Representative Michael McCaul, a Texas Republican who heads the House Homeland Security Committee, said the authorities believe that the explosives were similar to improvised explosive devices that have been used against American troops in Iraq and Afghanistan. Mr. McCaul, a former federal prosecutor who received briefings Tuesday morning from the Federal Bureau of Investigation and Homeland Security officials, also said that the authorities still did not know whether the attack was a foreign or domestic plot.

A law enforcement official said at least one and probably both of the bombs were pressure cookers filed with nails and ball bearings and black powder that were detonated with rudimentary “kitchen-type” timers. The official said investigators believe the bombs were hidden inside bags or backpacks and left on the street or sidewalk near the finish line.

A senior government official who had spoken with intelligence and law enforcement officials said Tuesday that there had been “no pre-attack chatter” detected by the government from members of Al Qaeda or other terrorist groups. In two intelligence briefings the official said he had received in recent weeks, there was “nothing was offered on this” type of attack.

The official said that the intelligence agencies had begun to go back and examine communications they intercepted in recent weeks to determine whether they had missed anything. “Before the 2009 Christmas Day bombing attempt, they thought there was no pre-attack chatter,” said the official. “But there had been, but it had not been interpreted. Everything is now being looked at.”

Along with having few investigative leads, the official said that the investigation had been hampered, in part, by the fact that no terrorist group had claimed responsibility for the attack. Such a claim of responsibility, the official said, would help investigators as they try and weed out suspects.

Rudimentary explosive devices made from pressure cookers have been widely used in attacks in Afghanistan, India, Nepal and Pakistan, all countries where the cooking device is common, according to a Department of Homeland Security warning notice issued in 2010. But they have occasionally turned up in attacks in the United States as well: Faisal Shahzad, an American citizen who tried a car-bomb attack on Times Square in 2010, included a pressure cooker loaded with 120 firecrackers in the collection of jury-rigged explosives in his vehicle. The devices smoked but never exploded.

Law-enforcement officials urged the public on Tuesday to share any video or photographs they had taken of the marathon or the blast.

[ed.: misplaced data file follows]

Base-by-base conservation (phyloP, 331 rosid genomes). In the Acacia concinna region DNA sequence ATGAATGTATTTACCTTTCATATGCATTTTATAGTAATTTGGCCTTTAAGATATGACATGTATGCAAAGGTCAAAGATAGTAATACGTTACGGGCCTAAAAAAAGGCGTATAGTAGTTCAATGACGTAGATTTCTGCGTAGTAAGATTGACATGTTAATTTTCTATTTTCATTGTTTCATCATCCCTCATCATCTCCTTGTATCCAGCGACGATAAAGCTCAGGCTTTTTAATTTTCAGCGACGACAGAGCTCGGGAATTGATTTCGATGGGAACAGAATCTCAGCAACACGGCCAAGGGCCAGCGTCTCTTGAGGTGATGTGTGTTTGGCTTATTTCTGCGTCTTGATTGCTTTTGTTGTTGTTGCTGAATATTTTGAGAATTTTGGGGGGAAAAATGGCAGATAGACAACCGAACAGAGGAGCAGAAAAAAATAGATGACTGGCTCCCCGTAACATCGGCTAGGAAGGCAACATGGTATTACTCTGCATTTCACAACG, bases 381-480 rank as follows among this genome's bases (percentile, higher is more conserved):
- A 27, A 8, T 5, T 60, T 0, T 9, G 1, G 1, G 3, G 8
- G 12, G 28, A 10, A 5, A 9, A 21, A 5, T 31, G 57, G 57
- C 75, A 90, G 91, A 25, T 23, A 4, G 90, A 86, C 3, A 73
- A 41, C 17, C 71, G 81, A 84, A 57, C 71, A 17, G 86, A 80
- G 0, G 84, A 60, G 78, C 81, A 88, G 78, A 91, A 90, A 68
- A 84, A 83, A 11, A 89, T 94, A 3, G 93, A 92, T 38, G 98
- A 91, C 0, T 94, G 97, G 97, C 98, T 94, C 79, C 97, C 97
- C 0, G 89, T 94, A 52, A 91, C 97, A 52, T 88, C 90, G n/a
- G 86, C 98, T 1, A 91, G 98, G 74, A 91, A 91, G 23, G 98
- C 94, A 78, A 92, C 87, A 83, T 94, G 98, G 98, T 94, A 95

F.B.I. agents, Boston police detectives, the state police and investigators from other agencies assigned to Boston’s Joint Terrorist Task Force were being assisted by an F.B.I. Evidence Recovery Team from New York and F.B.I. specialists from the bureau’s laboratory in Quantico, Va., who are expert in the handling of videos and photographs, a law enforcement official said.

“There is a tremendous volume of images that are being evaluated,” the official said.

Katharine Q. Seelye reported from Boston, and Michael Cooper from New York. Reporting was contributed by John Eligon and Jess Bidgood from Boston, Steve Eder, Ashley Parker, William K. Rashbaum and Mary Pilon from New York, and Mark Landler, and Michael S. Schmidt, Eric Schmitt and Abby Goodnough from Washington.


  • 0

#2 jonjon

jonjon

    Senior Member

  • Members
  • 3,031 posts
  • LocationAthens, Texas

Posted 16 April 2013 - 01:56 PM

Not your average "Right Wing, Tea Party, Patriot, Home Grown Terrorist"

Amd_mug_faisal-shahzad.jpg

Faisal Shahzad (Urdu: فیصل شہزاد; born June 30, 1979) is a Pakistani/American citizen who was arrested for the attempted May 1, 2010, Times Square car bombing. On June 21, 2010, in Federal District Court in Manhattan, he confessed to 10 counts arising from the bombing attempt. Throughout his court appearance, Shahzad was unrepentant. The United States Attorney indicated there was no plea deal, so Shahzad faced the maximum sentence, a mandatory life term.

Shahzad was arrested approximately 53 hours after the attempt, at 11:45 p.m. EDT on May 3, 2010, by U.S. Customs and Border Protection officers. He was taken into custody at John F. Kennedy International Airport, after boarding Emirates Flight 202 to Dubai. His final destination had been Islamabad, Pakistan.

 

 


  • 0

#3 jaman

jaman

    Senior Member

  • Members
  • 878 posts
  • Locationminnesota-GODS country

Posted 16 April 2013 - 02:42 PM

Does this mean that we are going to have to hand in our cook ware?  Martha Stewart hand them in ...  


  • 1




0 user(s) are reading this topic

0 members, 0 guests, 0 anonymous users

  • Privacy Policy